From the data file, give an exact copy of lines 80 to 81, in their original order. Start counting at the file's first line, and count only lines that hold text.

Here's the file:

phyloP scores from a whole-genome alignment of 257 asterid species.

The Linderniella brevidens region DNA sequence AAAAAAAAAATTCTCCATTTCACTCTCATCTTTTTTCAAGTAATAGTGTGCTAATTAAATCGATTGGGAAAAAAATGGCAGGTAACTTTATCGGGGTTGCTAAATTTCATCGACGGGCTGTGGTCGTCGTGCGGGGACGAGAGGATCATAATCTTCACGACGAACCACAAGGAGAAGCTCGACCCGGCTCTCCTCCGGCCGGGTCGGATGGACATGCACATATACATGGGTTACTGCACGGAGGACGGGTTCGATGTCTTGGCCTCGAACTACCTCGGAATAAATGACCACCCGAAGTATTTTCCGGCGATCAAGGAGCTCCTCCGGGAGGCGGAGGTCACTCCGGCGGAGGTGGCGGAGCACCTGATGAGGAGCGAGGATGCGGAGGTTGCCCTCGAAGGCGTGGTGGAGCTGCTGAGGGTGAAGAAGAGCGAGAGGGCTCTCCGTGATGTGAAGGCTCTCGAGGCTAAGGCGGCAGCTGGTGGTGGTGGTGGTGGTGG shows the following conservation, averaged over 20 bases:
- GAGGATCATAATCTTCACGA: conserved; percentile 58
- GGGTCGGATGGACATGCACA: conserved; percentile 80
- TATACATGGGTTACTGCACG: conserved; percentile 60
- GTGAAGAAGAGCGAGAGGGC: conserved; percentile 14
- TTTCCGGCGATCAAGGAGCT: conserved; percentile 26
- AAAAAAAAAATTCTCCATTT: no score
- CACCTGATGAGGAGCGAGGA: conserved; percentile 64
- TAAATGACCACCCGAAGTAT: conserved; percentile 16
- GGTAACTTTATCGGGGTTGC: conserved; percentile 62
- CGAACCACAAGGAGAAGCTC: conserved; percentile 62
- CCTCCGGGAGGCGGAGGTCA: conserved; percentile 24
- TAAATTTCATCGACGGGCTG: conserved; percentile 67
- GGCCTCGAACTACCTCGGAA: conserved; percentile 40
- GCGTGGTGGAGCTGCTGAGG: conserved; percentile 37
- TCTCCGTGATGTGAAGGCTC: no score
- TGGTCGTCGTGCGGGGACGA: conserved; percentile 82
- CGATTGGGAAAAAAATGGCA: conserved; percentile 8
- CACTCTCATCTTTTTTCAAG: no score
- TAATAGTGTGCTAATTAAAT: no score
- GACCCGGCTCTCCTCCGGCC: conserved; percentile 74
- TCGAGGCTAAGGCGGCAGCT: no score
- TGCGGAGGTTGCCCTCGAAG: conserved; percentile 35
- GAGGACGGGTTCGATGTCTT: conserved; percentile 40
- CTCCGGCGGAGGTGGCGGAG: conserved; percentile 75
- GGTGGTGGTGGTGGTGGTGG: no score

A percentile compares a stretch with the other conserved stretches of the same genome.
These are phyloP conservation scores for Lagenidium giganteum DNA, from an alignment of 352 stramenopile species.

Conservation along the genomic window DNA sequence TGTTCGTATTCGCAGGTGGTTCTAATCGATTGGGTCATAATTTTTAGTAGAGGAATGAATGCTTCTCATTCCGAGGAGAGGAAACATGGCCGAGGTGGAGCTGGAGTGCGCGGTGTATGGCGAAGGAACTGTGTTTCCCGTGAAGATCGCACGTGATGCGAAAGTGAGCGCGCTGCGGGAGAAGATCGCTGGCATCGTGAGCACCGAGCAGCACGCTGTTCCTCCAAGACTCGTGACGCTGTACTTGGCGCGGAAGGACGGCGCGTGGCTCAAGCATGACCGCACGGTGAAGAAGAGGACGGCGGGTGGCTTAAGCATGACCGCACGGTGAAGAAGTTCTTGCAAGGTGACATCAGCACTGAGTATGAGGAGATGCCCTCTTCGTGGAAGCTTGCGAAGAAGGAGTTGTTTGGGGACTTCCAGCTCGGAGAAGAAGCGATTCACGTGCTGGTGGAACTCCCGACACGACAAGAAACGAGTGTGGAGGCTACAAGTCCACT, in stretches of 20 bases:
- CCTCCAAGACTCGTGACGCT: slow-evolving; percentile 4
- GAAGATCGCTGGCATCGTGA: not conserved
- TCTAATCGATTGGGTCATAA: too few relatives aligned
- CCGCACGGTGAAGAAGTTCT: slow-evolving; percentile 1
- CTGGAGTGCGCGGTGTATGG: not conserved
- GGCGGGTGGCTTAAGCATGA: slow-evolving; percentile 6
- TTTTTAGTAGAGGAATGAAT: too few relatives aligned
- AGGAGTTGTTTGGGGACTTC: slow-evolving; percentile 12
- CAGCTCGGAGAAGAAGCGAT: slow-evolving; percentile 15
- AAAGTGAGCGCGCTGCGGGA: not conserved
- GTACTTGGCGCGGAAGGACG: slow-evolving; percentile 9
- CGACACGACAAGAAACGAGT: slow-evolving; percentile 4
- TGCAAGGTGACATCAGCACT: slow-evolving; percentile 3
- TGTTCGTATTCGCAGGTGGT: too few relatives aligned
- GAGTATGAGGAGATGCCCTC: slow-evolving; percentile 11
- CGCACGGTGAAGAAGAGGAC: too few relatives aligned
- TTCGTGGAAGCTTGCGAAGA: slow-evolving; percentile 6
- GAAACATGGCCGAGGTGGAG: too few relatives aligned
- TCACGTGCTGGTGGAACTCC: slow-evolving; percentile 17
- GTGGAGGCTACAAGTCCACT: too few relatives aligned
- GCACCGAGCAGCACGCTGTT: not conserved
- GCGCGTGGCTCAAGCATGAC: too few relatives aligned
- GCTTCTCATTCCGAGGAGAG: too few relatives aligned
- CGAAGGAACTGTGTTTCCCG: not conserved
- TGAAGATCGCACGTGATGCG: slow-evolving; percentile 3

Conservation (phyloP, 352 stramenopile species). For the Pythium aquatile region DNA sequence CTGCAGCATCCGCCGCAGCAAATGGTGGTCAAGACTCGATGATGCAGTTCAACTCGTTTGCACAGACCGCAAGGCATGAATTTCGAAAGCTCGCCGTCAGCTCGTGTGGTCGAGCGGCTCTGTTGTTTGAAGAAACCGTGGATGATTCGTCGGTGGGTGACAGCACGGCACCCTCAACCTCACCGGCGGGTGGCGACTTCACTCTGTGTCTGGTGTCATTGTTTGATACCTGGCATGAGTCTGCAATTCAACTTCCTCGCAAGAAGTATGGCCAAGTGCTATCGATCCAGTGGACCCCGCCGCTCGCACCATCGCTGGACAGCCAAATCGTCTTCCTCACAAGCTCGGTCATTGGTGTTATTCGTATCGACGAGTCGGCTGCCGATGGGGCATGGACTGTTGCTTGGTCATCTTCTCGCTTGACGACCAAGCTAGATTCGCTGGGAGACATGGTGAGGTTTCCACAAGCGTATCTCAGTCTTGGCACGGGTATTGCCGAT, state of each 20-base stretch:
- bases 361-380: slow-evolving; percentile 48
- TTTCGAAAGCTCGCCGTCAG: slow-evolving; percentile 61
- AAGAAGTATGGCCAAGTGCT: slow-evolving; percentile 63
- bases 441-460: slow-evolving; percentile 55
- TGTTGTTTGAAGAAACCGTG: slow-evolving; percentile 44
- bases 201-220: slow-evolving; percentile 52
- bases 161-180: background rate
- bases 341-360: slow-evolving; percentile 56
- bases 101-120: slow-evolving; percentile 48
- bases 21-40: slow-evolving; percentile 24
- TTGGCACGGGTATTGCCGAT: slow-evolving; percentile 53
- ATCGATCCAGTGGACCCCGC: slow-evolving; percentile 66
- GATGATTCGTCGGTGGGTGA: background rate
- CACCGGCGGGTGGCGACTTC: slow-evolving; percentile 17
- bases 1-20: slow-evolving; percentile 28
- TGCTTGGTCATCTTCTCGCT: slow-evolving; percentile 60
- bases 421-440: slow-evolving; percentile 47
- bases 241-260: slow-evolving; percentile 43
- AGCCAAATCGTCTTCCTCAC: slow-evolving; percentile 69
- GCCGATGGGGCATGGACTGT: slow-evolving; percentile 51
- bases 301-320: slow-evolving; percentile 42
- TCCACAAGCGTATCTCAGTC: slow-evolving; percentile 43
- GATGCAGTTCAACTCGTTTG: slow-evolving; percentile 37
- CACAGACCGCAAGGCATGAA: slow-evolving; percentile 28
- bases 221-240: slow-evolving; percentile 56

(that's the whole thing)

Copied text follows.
- CACAGACCGCAAGGCATGAA: slow-evolving; percentile 28
- bases 221-240: slow-evolving; percentile 56